The Flip Side of Placebos: The Nocebo Effect - Article
Posted Oct 14 2009 10:00pm
If any pill has been shown undeniably to work in clinical trials, it is the sugar pill, along with its close cousin, the sham treatment. The placebo, as such inert and cost-free remedies are known, can relieve depression as effectively as Prozac, ease discomfort as effectively as acupuncture, and reduce as much disability and back pain as a widely used vertebral surgery that costs up to $5,000.
That the effect of bogus treatments is real has long been known, but the mechanism behind them is still largely a scientific mystery. The standard explanation is that we are just fooling ourselves. In Latin, placebo means "I shall please," which suggests that the placebo effect is just a fleeting mind trick — that the mere suggestion of pharmacologically induced pain relief humors the body into temporary recovery. In trials, every drug response is in fact assumed to be at least partially due to the placebo effect. But the confounding thing about the benefits of the placebo is that the effect is often not beneficial at all.
Consider the negative placebo response, called the nocebo effect. (The term nocebo is also from Latin, this time from the infinitive nocere, "to do harm.") A nocebo response occurs when the suggestion of a negative effect of an intervention leads to an actual negative outcome. When doctors tell patients that a medical procedure will be extremely painful, for example, they tend to experience significantly more pain than patients who weren't similarly warned. And in double-blind clinical trials of antidepressants, even those participants receiving a sugar pill report side effects like gastrointestinal discomfort if investigators have warned them at the outset that those effects are likely.
It's possible that the nocebo response is easily explained: in the antidepressant trials, maybe some patients — given that they already tended toward depression and anxiety — worried so much about the doctor's cautions that their stomach released enough acids to cause pain. That would make sense except that the range of possible nocebo responses stretches far beyond stomachache (in extreme cases, ailing patients who are mistakenly informed that they have only a few months to live will die within their given time frame, even though postmortem investigations show that there was no physiological explanation for early death). In a new paper published in the journal Pain, researchers found that clinical-trial participants have reported a wide variety of nocebo-fueled medical complaints, including burning sensations outside the stomach, sleepiness, fatigue, vomiting, weakness and even taste disturbances, tinnitus and upper-respiratory-tract infection. What's more, these nocebo complaints aren't random; they tend to be specific to the type of drug that patients believe they may be taking.
The Pain study, which was led by Italian neuroscientist Martina Amanzio, reviewed 73 clinical trials conducted between 1988 and 2007. All the previously published trials pitted potential antimigraine medications against sugar pills. The medications included nonsteroidal anti-inflammatory drugs (NSAIDs) such as aspirin and ibuprofen (Advil); triptans, which include Imitrex; and anticonvulsant drugs like Topamax. Those three categories of drugs carry different adverse effects: NSAIDs, for instance, often cause stomach problems; anticonvulsants can cause paresthesia (tingling) and memory impairment. Interestingly, patients who took sugar pills tended to report nocebo problems consistent with whatever drug they thought they might have swallowed. No one who thought they could be taking an NSAID or triptan reported memory problems or tingling, but some who thought they might have taken anticonvulsants did. Likewise, only placebo groups in the NSAID trials reported side effects like stomach upset and dry mouth.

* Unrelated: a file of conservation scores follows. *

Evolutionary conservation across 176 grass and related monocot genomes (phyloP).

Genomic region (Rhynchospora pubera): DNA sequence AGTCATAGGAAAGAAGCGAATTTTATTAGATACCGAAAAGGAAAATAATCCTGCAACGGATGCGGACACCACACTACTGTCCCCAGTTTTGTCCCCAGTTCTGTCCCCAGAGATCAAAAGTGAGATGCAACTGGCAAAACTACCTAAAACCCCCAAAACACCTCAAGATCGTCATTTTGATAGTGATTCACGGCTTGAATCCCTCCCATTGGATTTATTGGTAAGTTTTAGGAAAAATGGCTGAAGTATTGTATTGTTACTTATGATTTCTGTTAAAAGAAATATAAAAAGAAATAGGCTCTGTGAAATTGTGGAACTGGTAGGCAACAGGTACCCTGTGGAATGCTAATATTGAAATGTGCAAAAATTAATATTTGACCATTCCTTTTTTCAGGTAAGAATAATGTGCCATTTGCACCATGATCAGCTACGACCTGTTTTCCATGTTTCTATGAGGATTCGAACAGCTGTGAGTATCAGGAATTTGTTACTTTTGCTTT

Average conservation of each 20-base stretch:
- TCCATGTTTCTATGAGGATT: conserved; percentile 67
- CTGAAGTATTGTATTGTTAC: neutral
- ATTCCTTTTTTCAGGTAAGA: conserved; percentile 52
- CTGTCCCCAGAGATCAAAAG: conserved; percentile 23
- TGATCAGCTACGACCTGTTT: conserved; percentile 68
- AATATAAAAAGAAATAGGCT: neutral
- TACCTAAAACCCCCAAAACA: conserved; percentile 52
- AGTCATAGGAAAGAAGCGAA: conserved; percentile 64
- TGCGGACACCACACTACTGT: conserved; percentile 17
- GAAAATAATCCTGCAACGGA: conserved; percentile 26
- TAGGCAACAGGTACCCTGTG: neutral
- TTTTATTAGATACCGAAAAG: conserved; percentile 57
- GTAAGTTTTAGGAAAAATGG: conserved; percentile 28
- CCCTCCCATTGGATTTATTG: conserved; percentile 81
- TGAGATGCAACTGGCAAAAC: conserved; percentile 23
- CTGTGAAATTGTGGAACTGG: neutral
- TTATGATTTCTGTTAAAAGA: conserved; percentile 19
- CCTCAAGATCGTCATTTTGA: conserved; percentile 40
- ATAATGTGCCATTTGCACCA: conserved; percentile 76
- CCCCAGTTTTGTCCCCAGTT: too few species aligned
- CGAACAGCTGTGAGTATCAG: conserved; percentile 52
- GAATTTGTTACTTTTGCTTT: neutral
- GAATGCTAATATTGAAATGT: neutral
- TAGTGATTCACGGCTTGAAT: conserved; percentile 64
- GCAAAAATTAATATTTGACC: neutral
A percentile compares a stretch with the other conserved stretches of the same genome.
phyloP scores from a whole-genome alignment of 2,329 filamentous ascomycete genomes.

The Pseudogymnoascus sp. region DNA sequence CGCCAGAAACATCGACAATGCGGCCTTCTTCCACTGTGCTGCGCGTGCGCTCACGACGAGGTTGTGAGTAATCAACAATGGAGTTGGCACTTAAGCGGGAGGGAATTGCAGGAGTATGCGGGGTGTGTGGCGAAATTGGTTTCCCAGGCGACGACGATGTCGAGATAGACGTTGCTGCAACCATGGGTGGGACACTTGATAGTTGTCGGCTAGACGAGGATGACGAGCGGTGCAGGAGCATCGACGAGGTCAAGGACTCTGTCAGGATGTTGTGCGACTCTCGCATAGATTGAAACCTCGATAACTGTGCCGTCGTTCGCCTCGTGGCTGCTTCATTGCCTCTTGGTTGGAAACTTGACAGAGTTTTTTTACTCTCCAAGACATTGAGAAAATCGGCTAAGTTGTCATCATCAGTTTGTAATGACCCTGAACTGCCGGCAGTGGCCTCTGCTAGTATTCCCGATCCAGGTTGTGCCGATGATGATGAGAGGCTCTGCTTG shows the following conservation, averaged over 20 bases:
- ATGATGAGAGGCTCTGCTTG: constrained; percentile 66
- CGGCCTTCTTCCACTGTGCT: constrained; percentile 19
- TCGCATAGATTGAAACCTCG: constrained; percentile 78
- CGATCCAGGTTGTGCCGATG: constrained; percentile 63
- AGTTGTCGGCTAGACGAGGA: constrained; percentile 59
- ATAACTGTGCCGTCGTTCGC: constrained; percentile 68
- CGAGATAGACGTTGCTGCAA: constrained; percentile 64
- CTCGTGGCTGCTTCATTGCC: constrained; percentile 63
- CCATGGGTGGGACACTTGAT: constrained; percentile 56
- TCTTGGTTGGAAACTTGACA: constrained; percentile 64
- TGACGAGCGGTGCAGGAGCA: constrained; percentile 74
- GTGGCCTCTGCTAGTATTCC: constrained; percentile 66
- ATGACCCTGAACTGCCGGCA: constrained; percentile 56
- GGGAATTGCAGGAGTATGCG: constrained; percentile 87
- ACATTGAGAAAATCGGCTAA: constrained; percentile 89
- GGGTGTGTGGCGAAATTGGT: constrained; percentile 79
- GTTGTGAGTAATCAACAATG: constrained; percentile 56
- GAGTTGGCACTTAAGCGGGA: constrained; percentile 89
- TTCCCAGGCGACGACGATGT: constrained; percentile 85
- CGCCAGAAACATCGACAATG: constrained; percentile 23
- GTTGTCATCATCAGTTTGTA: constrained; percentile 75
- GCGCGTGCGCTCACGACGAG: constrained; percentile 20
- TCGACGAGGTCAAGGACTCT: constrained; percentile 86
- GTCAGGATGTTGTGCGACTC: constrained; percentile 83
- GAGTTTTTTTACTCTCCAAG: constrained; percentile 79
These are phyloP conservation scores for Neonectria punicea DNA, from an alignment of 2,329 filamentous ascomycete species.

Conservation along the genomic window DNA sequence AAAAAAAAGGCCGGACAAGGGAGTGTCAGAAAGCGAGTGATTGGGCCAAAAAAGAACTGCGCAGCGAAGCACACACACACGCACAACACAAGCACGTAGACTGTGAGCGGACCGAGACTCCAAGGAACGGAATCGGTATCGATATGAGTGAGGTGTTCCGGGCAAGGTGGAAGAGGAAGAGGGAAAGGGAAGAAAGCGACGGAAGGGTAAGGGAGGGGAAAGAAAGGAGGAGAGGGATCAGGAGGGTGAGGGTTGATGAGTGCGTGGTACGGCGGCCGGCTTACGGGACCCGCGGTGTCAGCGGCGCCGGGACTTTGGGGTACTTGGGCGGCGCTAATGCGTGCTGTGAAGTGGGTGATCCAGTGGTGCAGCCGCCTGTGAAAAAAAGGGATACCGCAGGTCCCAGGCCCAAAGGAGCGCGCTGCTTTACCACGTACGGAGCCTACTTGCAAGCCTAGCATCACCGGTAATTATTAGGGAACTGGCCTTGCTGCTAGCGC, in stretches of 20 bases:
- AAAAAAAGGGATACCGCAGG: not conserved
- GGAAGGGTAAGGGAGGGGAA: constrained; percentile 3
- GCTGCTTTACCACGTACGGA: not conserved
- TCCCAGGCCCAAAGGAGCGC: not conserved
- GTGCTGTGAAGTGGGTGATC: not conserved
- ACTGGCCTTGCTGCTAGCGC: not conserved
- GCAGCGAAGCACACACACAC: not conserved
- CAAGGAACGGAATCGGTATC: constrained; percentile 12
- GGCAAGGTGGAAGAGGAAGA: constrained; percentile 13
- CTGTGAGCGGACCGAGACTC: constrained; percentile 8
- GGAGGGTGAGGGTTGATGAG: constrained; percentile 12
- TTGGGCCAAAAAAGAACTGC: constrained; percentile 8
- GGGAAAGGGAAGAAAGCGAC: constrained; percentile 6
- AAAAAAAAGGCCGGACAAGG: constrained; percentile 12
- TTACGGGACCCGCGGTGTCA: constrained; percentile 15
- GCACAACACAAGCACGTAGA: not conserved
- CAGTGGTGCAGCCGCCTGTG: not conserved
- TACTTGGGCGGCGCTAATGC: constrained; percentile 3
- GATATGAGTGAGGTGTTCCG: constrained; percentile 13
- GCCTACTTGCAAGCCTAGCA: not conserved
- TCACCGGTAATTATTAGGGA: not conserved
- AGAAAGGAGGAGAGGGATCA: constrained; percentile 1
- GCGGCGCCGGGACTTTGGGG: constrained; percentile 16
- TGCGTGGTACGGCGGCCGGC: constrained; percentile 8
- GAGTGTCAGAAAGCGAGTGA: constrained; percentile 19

Exactly why the placebo and nocebo responses arise is a puzzle, but a fascinating article in Wired magazine noted earlier this year that the positive placebo response to drugs has increased during clinical trials over the past few years. The article speculated that drug advertising — which exploded after 1997, when the Food and Drug Administration began allowing direct-to-consumer ads — has led us to expect more from drugs. Those expectations, in turn, have made us feel better just for popping a pill. (Placebo responses can also occur simply when you book appointments with doctors or psychotherapists.) (See the most common hospital mishaps.)
But the Pain study found that date of publication had no effect on the side effects reported: the placebo and nocebo responses were just as robust before 1997 as after. That leaves scientists still looking for an answer. The Wired story suggested that the act of merely doing something good for yourself may stimulate the body's "endogenous health-care system," perhaps by inhibiting stress hormones. But that wouldn't explain why the same act might lead to phantom nocebo aches and pains.
A final question: What happens now that more of us are onto the placebo/nocebo problem? Will our expectations adjust to reality? Who knows? "The placebo is a trickster," says Ted Kaptchuk, a placebo expert at Harvard Medical School. "We still don't understand how it works." But Kaptchuk says it's possible to defeat placebo benefits and overcome nocebo problems simply by being aware of them. Mind, in other words, over mind.